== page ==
SpaceX pays for the use of the launch sites at the government owned facilities (just like airlines pay rent on terminals at government owned/run airports). SpaceX pays for the range for flights [range safety staff, etc.] (just like airlines pay fees at government run/owned airports for each flight, which get passed on to the ticket paying customer). For every booster that is sent overland from California to Texas for testing and then to Florida or California for launch, or from Florida to California, SpaceX pays (either directly or through their trucking contractor) fees to each state for the oversized load that the boosters are. So, for an initial use of a booster California, Arizona, New Mexico and Texas collect fees for the move to the test facility, then Texas, Louisiana, Mississippi, Alabama, and Florida each collect fees. So places may require a police escort, which adds more fees. Every road closure in Texas to move things on the road requires the local Sheriff to close the road. Those also entail fees paid to local government. And to dock the drone ships they have to use a port, most ports are local government operations, so rental fees there. And there are fees to the FAA and FCC (for Starlink these are likely quite large for use of spectrum). And there was the recent filing for environmental revue, more fees there. There are many, many small bites at the apple. Not exactly a death by a thousand cuts, but still there is quite a bit of flow out from SpaceX to the government. Remember SpaceX has many commercial customers that pay them for their service and for each of those, the government should net money coming in.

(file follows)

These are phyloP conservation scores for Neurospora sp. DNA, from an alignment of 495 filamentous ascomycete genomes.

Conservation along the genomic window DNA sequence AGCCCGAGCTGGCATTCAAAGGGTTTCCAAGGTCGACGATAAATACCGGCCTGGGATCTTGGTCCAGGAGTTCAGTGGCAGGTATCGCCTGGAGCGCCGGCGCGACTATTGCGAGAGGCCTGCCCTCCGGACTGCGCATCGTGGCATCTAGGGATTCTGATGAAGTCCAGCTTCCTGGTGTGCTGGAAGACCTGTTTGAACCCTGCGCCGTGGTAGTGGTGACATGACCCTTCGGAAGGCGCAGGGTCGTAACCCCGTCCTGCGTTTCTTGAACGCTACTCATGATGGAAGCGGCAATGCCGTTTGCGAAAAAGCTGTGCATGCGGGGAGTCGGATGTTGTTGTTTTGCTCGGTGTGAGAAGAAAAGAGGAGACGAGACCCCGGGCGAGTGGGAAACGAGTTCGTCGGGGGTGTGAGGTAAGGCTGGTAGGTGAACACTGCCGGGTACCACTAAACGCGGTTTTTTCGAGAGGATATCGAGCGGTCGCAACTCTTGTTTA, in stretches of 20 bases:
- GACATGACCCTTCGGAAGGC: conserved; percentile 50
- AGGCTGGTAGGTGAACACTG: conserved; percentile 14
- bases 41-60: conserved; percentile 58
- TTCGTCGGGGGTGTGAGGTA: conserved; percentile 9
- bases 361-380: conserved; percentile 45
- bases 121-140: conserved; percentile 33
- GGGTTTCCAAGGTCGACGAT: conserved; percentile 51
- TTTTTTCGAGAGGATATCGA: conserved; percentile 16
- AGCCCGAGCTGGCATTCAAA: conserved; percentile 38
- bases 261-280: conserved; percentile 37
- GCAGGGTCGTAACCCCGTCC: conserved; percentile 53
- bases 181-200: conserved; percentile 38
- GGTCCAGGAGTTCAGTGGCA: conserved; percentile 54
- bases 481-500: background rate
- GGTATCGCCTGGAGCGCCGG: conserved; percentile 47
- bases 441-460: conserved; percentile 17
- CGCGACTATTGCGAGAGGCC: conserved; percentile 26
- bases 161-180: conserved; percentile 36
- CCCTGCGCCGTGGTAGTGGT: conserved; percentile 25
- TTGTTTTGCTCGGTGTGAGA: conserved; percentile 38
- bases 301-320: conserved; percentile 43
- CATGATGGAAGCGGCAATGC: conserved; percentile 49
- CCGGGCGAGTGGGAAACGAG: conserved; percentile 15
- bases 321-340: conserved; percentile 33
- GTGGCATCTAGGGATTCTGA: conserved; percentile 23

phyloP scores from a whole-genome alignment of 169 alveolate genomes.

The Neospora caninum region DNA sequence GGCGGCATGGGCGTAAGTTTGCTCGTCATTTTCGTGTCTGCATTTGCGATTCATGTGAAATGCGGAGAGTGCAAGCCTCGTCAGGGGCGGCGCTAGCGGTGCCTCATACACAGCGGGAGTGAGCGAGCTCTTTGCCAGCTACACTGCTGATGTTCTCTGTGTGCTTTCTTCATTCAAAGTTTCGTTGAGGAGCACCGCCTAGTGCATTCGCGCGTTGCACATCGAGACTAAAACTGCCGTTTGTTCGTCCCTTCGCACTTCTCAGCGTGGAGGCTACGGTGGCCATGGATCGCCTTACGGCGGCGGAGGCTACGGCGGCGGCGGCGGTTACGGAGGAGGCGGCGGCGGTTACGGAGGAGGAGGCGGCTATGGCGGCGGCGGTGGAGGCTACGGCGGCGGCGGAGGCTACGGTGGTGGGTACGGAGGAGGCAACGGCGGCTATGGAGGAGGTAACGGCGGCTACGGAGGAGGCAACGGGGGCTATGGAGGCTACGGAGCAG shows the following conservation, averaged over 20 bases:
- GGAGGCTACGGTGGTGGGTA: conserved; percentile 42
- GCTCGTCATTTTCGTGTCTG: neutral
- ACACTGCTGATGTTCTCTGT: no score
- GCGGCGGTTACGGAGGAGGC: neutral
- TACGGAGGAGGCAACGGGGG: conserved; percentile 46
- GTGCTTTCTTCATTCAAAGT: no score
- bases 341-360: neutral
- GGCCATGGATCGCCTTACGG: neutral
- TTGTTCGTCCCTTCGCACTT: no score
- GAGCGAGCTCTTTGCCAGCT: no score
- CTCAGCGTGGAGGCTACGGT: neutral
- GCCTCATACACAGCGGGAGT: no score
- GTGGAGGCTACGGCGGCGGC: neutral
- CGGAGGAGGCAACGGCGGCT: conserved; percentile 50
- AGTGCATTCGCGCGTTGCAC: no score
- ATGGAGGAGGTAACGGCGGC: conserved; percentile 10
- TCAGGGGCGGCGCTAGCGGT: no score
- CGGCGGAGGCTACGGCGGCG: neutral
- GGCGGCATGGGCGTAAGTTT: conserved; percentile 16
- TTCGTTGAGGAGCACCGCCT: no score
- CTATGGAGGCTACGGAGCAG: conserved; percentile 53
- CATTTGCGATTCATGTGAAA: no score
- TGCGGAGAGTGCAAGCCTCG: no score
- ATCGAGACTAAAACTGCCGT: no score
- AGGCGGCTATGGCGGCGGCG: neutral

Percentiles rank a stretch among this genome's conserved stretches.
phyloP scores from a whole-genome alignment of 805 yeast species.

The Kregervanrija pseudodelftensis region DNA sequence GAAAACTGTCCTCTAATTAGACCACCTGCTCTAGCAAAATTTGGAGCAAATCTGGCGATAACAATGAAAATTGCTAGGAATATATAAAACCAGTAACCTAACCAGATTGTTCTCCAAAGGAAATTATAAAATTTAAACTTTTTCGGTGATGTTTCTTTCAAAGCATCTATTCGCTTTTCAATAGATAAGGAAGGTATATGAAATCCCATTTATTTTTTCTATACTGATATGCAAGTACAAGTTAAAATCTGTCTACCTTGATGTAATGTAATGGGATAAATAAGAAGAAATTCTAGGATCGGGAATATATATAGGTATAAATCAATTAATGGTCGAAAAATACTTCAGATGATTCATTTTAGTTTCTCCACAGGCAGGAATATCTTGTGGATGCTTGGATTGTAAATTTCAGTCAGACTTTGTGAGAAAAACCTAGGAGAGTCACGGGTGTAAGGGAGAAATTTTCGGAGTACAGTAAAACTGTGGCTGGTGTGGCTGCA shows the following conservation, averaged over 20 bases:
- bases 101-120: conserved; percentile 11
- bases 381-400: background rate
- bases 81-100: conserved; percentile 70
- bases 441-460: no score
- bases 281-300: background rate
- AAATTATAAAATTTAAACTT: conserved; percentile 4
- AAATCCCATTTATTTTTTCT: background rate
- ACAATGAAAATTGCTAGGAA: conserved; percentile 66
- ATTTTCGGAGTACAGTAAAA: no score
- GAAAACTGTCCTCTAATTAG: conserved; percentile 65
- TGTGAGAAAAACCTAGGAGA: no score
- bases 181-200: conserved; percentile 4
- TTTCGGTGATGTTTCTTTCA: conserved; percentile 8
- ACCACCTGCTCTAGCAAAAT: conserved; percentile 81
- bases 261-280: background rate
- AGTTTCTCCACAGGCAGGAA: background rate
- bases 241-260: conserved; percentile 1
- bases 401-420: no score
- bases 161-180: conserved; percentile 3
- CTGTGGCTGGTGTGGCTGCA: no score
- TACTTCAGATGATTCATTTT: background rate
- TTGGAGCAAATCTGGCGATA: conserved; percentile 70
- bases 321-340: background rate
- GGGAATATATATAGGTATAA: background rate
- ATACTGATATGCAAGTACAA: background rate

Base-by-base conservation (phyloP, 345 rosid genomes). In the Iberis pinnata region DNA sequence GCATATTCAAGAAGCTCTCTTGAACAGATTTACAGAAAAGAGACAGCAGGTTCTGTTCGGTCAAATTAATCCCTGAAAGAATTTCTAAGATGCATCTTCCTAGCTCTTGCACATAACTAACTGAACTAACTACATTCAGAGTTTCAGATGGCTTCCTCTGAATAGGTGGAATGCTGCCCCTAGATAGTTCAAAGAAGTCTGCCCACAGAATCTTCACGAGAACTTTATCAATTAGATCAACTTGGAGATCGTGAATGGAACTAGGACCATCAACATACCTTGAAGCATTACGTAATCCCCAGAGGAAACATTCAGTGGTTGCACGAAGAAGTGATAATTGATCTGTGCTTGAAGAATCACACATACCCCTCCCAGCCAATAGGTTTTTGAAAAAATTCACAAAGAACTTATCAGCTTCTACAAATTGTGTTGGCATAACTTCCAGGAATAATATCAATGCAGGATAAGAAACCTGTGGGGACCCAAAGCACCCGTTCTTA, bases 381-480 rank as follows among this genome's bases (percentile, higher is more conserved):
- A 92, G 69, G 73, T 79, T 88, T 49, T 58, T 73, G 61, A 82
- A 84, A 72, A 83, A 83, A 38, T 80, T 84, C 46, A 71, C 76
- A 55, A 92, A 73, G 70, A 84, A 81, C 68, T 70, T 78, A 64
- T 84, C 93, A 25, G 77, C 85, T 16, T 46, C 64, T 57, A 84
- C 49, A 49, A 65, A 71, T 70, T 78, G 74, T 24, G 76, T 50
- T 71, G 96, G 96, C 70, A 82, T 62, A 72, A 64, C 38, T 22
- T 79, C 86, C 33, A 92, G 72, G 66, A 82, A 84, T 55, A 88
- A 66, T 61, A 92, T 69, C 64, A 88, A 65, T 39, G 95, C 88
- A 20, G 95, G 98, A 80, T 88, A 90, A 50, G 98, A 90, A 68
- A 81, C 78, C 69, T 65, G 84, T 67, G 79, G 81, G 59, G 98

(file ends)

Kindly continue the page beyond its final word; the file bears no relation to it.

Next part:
Dr Sardonicus 2021-10-19 13:49

[QUOTE=Uncwilly;591045]And the 2 B's (Branson and Bezos) might be billionaires, but they haven't gotten billions in handouts/subsidies for launches. Yes, NASA is paying for suborbital flight time (basically at the commercial rate). But, that is not a subsidy. Having a reliable customer in the government is helpful for development. Governments have done this before for other industries. Airmail helped develop the air transport industry. Telegraph and telephones also had governments as early major customers.
<snip>[/QUOTE]And if you want subsidies, we got subsidies. A protective tariff for US industry aborning, and "immediate and efficient aid" to build a transcontinental railroad.